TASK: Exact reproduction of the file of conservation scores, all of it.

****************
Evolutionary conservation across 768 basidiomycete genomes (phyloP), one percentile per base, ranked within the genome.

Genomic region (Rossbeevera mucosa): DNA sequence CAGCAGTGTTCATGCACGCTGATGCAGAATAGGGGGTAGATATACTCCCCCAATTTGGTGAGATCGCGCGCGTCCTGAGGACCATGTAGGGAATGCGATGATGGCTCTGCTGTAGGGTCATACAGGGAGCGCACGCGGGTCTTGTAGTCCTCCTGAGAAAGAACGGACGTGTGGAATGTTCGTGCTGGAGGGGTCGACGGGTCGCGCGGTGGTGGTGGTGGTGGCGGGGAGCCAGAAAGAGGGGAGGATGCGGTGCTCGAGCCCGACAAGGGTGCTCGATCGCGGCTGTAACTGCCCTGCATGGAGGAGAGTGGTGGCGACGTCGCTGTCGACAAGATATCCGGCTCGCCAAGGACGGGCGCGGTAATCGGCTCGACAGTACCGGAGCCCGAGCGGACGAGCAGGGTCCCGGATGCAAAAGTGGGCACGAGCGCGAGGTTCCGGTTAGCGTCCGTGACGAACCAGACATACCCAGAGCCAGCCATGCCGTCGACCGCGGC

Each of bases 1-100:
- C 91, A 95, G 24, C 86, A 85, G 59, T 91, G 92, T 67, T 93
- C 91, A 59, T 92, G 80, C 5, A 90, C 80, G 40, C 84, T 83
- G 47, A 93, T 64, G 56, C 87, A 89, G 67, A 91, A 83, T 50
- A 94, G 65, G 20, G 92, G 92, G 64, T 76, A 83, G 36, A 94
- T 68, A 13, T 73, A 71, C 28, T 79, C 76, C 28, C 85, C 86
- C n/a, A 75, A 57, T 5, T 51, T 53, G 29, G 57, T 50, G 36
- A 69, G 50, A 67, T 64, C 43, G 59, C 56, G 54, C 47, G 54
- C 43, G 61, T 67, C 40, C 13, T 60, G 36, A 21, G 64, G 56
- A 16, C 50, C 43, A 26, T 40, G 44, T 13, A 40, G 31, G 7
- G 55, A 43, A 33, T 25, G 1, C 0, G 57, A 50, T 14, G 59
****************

Evolutionary conservation across 768 basidiomycete genomes (phyloP), one percentile per base, ranked within the genome.

Genomic region (Rossbeevera mucosa): DNA sequence CAGCAGTGTTCATGCACGCTGATGCAGAATAGGGGGTAGATATACTCCCCCAATTTGGTGAGATCGCGCGCGTCCTGAGGACCATGTAGGGAATGCGATGATGGCTCTGCTGTAGGGTCATACAGGGAGCGCACGCGGGTCTTGTAGTCCTCCTGAGAAAGAACGGACGTGTGGAATGTTCGTGCTGGAGGGGTCGACGGGTCGCGCGGTGGTGGTGGTGGTGGCGGGGAGCCAGAAAGAGGGGAGGATGCGGTGCTCGAGCCCGACAAGGGTGCTCGATCGCGGCTGTAACTGCCCTGCATGGAGGAGAGTGGTGGCGACGTCGCTGTCGACAAGATATCCGGCTCGCCAAGGACGGGCGCGGTAATCGGCTCGACAGTACCGGAGCCCGAGCGGACGAGCAGGGTCCCGGATGCAAAAGTGGGCACGAGCGCGAGGTTCCGGTTAGCGTCCGTGACGAACCAGACATACCCAGAGCCAGCCATGCCGTCGACCGCGGC

Each of bases 1-100:
- C 91, A 95, G 24, C 86, A 85, G 59, T 91, G 92, T 67, T 93
- C 91, A 59, T 92, G 80, C 5, A 90, C 80, G 40, C 84, T 83
- G 47, A 93, T 64, G 56, C 87, A 89, G 67, A 91, A 83, T 50
- A 94, G 65, G 20, G 92, G 92, G 64, T 76, A 83, G 36, A 94
- T 68, A 13, T 73, A 71, C 28, T 79, C 76, C 28, C 85, C 86
- C n/a, A 75, A 57, T 5, T 51, T 53, G 29, G 57, T 50, G 36
- A 69, G 50, A 67, T 64, C 43, G 59, C 56, G 54, C 47, G 54
- C 43, G 61, T 67, C 40, C 13, T 60, G 36, A 21, G 64, G 56
- A 16, C 50, C 43, A 26, T 40, G 44, T 13, A 40, G 31, G 7
- G 55, A 43, A 33, T 25, G 1, C 0, G 57, A 50, T 14, G 59